Apple’s iCloud/iTunes Match does this fairly well with some limits.  Through iTunes match it delivers to my mobile device lossy audio versions from my music collection.  However, at home (where the audio quality arguably matters more), it can stream lossless from the PC to the Apple TV3.  That lossless audio, however, is limited to and down sampled to 16bit playback.

A few more random thoughts and responses:

Why not use TIDAL?

Simple – no Apple TV or XBOX app and I don’t want to Airplay to my Apple TV – it seems to introduce too many connections and variables for me to believe I’m getting top quality sound.  Plus, what about the 24-bit audio in my collection?  An Apple TV or XBOX app would probably have me look to Tidal as the simplest solution.

Dude, you put a lot of thought into this – and you probably can’t hear the difference over using Spotify or any other music service.

Yup, but like I said – even if it is the placebo effect, it makes me happy to think that I am getting the best music experience I can.  When I do side by side testing with my friends using an MP3 and a 24bit – 88khz versions of the same song on my best stereo equipment most of them can guess correctly which is which.  That being said, here is a well-researched article that savagely and completely dismantles arguments for HD Audio (LINK).  My argument for lossless and HD Audio is not really that it sounds better, but that it – maybe through marketing or placebo effect – it makes me happier to have cool toys and cool audio files.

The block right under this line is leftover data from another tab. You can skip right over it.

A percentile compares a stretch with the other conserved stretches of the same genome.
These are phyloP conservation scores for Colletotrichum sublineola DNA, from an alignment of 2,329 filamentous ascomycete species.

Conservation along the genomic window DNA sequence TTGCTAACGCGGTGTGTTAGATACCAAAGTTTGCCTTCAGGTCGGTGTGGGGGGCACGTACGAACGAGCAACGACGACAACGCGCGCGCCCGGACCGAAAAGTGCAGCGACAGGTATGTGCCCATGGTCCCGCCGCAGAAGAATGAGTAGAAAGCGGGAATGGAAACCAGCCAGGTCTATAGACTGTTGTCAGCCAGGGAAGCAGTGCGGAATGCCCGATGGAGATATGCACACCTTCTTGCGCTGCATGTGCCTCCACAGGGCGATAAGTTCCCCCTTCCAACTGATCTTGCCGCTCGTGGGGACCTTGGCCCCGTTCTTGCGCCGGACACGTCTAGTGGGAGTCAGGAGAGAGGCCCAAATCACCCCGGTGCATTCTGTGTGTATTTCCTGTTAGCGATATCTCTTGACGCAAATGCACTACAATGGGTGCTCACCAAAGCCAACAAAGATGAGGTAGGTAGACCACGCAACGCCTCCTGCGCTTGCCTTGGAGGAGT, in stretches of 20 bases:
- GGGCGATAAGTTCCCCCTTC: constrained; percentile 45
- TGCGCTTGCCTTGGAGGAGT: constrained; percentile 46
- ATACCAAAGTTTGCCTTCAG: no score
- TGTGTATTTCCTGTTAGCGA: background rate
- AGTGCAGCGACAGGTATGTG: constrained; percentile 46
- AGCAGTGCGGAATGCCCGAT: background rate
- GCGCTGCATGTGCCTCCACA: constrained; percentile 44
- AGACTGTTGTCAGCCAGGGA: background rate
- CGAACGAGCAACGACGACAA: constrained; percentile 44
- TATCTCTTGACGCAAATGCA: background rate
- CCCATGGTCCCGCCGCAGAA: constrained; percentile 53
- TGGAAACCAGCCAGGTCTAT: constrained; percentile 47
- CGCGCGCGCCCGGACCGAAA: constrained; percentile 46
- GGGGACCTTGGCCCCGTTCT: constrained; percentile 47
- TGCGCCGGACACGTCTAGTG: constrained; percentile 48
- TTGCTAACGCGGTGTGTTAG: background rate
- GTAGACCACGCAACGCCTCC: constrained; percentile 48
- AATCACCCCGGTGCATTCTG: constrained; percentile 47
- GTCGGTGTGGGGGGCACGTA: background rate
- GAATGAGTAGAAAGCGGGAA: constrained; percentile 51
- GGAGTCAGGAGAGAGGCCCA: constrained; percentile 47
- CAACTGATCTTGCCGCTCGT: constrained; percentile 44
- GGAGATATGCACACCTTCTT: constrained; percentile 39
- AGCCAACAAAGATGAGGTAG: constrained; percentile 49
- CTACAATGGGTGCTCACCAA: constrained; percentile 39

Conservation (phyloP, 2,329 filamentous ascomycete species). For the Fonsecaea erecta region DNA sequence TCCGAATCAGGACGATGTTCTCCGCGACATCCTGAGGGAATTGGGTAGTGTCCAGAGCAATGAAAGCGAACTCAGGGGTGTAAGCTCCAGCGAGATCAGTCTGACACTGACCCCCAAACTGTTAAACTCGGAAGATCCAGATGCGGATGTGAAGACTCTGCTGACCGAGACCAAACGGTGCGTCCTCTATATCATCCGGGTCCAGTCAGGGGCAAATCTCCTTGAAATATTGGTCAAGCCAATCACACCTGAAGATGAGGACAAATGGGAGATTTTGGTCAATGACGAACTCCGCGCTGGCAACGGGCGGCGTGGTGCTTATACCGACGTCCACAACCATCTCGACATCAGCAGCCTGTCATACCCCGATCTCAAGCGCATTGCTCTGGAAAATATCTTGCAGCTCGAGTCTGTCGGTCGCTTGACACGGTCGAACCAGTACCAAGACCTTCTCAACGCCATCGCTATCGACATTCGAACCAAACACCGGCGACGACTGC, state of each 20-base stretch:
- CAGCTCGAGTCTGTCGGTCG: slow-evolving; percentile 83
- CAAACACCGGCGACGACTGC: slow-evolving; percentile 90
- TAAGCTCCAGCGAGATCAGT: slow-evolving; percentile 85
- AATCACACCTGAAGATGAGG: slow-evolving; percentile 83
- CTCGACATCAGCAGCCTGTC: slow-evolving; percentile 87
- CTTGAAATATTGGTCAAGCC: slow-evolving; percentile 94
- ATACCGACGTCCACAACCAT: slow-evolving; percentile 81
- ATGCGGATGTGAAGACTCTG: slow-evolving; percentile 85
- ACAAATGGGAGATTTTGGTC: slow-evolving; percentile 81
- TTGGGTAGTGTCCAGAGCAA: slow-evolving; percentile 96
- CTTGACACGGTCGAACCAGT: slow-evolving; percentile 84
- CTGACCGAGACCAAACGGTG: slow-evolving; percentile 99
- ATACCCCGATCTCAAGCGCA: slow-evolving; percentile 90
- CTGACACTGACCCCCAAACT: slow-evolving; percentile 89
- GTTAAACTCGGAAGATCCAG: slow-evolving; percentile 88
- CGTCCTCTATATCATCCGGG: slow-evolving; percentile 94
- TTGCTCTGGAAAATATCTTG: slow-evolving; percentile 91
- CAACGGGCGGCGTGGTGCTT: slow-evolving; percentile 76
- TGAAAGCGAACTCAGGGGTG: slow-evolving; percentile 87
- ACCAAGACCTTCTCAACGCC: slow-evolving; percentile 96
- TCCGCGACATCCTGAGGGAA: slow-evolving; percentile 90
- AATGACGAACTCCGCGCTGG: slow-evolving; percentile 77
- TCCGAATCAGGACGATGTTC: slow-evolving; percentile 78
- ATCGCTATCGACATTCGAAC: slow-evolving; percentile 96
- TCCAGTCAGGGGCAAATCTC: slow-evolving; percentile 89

What Next?

I’m going to wait for two developments that I hope will move one of the two ecosystems (Apple or Groove) closer to my dream goal of one-streaming-setup-to-rule them all.

Development One – in November the new Xbox One update will occur and may add FLAC support since it is based in Windows 10.  (Its getting a DVR – which I am eager to test!).  Maybe in that time the Groove mobile app will get fixes to allow more reliable playback for lossless audio (WMA or FLAC).  Windows 10 would also allow for Tidal to easily build an app for the Xbox One.

Development Two – Apple TV 4 will be announced in September.  Maybe it will support 24bit audio?  Reportedly they are working on a TV solution for cord cutters and the development language is supposedly going to allow for more open app development (so Tidal could develop an app for the ATV too.)

As I learn more on this topic I will update this post.